compulsion


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compulsion

Psychiatry an inner drive that causes a person to perform actions, often of a trivial and repetitive nature, against his or her will

compulsion

[kəm′pəl·shən]
(psychology)
An irresistible, impulsive act performed by an individual against his conscious will and usually arising from an obsession.
References in classic literature ?
Ladislaw, which has a reference to higher than merely human claims, and as I have already said, is entirely independent of any legal compulsion.
It was the obnoxious apron-string, the first of the many compulsions she would exert upon him if he gave in.
Michael never liked these lessons, for, looking down upon Kwaque, he hated in any way to be under the black's compulsion.
They got out of the way, gave trail to the grown dogs, and gave up meat to them under compulsion.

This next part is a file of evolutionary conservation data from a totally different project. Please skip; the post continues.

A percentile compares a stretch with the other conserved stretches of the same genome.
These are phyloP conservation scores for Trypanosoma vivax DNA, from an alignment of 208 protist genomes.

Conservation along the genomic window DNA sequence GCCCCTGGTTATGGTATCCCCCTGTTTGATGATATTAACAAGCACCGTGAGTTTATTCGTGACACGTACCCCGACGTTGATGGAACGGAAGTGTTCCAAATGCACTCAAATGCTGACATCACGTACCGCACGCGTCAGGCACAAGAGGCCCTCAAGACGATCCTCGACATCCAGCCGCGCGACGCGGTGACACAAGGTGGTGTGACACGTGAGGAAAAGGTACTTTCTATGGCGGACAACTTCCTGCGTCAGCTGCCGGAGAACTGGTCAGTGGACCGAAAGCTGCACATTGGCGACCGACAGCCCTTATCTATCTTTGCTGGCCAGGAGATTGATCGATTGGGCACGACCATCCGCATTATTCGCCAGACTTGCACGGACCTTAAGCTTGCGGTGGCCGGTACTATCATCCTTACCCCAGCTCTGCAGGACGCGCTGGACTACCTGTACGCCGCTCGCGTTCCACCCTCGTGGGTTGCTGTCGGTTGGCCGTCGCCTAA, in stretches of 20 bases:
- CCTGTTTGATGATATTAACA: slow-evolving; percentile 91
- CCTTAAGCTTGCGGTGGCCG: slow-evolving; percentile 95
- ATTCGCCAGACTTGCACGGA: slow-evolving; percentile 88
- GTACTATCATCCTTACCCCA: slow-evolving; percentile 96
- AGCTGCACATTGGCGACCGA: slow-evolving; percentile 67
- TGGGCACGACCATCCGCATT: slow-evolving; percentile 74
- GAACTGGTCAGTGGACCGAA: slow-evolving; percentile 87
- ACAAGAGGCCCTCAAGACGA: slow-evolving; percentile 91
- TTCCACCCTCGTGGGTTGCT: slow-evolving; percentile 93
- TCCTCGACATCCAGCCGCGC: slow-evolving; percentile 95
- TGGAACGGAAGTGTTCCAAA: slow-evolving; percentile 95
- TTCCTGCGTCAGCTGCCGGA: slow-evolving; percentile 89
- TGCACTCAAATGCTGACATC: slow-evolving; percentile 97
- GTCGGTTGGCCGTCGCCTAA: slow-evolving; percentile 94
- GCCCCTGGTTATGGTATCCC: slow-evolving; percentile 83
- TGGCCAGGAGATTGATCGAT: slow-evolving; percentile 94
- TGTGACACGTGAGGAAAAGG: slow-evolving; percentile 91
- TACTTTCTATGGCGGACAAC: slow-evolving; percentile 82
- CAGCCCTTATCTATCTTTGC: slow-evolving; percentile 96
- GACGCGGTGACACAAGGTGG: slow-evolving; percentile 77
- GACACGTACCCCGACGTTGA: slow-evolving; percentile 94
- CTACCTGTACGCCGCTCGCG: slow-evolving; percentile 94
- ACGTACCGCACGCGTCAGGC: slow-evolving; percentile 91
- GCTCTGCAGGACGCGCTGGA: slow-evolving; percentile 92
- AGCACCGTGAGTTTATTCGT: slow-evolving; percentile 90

Pickup and I parted company unexpectedly, on compulsion.
She did not understand this force of his being that rose mightier than her love and laid its compulsion upon him; and yet, in her woman's heart she was aware of the sweet pang which told her that for her sake, for Love's own sake, he had surrendered to her, abandoned all that portion of his life, and with this one last fight would never fight again.
Miss Margovan," I said, doubtless with something of the compassion in my voice that I had in my heart, "it is impossible not to think you the victim of some horrible compulsion.
The foregoing incident of the National Saloon I have given in order again to show the lure, or draw, or compulsion, toward John Barleycorn in society as at present organised with saloons on all the corners.
My views are harsh; the futility of so noble a soul as the Bishop will show you the compulsion for such harshness.
That early self lived in the present; but while it lived in the present, it was under the compulsion to live the way of life that must have been in that distant past.
Bodily exercise, when compulsory, does no harm to the body; but knowledge which is acquired under compulsion obtains no hold on the mind.
It looked as if Monsieur Darzac were being employed as the secretary of my young friend and acted as if he could refuse him nothing; nay, more, as if under a compulsion to do so.